An Object that behaves like an Array in PHP

In this post, I want to introduce a rarely used feature in PHP which allows our PHP objects to have the behaviors of an array. That is possible by making a class to implement the ArrayAccess interface. In fact, this feature can be seen quite often in many PHP frameworks, especially Laravel. Before getting into the details of this feature, let's review our very basic knowledge about PHP objects and arrays.


1. Array

To create an array, use the array() language construct.

array(
    key => value,
    key2 => value2,
    ...
)

As of PHP 5.4, we can use a short version [] as an alternative.

Example #1 Create a simple array

<?php
$array = array(
    "foo" => "bar",
    "bar" => "foo",
);

// as of PHP 5.4
$array = [
    "foo" => "bar",
    "bar" => "foo",
]

//The comma after the last array element is optional and can be omitted. 

For most people coming from another OO language, a quite interesting thing about array in PHP is that there is no distinction between indexed array and associative array. You use the same syntax for creating both array types. If you don't pass a key-value pair into the construct, PHP will use the increment of the largest previously used integer key. Moreover, you can specify the key for only some elements.

Example #2 Unique behaviour of array in PHP

<?php
$array = array(
         "a",
         "b",
    6 => "c",
         "d",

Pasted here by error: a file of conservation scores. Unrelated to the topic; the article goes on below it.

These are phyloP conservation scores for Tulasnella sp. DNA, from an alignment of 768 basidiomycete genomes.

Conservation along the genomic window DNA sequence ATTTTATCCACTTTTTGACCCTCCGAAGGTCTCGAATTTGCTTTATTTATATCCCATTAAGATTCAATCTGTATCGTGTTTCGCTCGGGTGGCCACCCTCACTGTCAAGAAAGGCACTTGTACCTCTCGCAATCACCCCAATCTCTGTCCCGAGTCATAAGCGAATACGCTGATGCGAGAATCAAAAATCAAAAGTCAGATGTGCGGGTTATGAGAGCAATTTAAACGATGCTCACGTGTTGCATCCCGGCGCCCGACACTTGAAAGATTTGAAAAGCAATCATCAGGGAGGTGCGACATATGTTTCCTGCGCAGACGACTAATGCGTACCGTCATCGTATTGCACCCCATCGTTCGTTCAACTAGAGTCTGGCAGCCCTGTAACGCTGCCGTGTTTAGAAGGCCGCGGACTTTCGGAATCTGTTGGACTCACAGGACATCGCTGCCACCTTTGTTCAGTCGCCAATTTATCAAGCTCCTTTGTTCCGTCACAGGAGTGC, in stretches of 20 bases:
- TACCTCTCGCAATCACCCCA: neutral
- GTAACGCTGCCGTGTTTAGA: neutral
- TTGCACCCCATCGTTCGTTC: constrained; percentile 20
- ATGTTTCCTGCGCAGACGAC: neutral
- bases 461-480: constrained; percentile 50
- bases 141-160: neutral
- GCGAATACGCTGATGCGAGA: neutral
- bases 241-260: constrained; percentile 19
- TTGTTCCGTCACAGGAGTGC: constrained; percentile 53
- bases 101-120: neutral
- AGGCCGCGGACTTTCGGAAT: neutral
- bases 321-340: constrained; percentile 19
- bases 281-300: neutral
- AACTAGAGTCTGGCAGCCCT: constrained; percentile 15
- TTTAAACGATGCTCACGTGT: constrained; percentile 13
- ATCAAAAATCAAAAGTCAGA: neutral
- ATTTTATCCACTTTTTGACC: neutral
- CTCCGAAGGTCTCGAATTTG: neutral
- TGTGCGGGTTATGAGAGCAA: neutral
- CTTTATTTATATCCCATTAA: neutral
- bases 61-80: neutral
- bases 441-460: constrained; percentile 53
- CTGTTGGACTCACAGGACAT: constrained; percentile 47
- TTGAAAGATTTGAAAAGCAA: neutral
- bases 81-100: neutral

);
var_dump($array);

The above example will output:

array(4) {
  [0]=>
  string(1) "a"
  [1]=>
  string(1) "b"
  [6]=>
  string(1) "c"
  [7]=>
  string(1) "d"
}

At this point, an array is like a box of elements, so as the [] syntax looks really like a box. In order to access things that are stored in that box, we use the square bracket syntax array[key].

Example #3 Access array elements

<?php
$array = array(
    "foo" => "bar",
    42    => 24,
    "multi" => array(
         "dimensional" => array(
             "array" => "foo"
         )
    )
);

var_dump($array["foo"]);
var_dump($array[42]);
var_dump($array["multi"]["dimensional"]["array"]);
?>

The above example will output

string(3) "bar"
int(24)
string(3) "foo"

If you come from Javascript world, you might know a feature called destructuring which allow us to break the array into variables which store corresponding values. In PHP, we can use the list() language construct.

Example #4 Destructuring

$info = array('coffee', 'brown', 'caffeine');
// Listing all the variables
list($drink, $color, $power) = $info;
[$drink, $color, $power] = $info; // as of PHP 7.1
// Listing some of them
list($drink, , $power) = $info;
// Nested
list($a, list($b, $c)) = array(1, array(2, 3));
// Using with array indices
list($a[0], $a[1], $a[2]) = $info;
// list() with keys
$array = ['locality' => 'Tunis', 'postal_code' => '1110'];
list('postal_code' => $zipCode, 'locality' => $locality) = $array;

$data = [
    ["id" => 1, "name" => 'Tom'],
    ["id" => 2, "name" => 'Fred'],
];
foreach ($data as ["id" => $id, "name" => $name]) {
    echo "id: $id, name: $name\n";
}
list(1 => $second, 3 => $fourth) = [1, 2, 3, 4];
echo "$second, $fourth\n";

Finally, how do we modify the existing array? This is done by assigning values to the array, specifying the key in brackets.

$arr[key] = value;
$arr[] = value;

if $arr doesn't exist yet, it will be created, so this is also an alternative way to create an array (but this is discouraged). To change a certain value, assign a new value to that element using its key. To remove a key/value pair, call the unset() function on it.

Example #5 Modify existing array

<?php
$arr = array(5 => 1, 12 => 2);

$arr[] = 56;    // This is the same as $arr[13] = 56;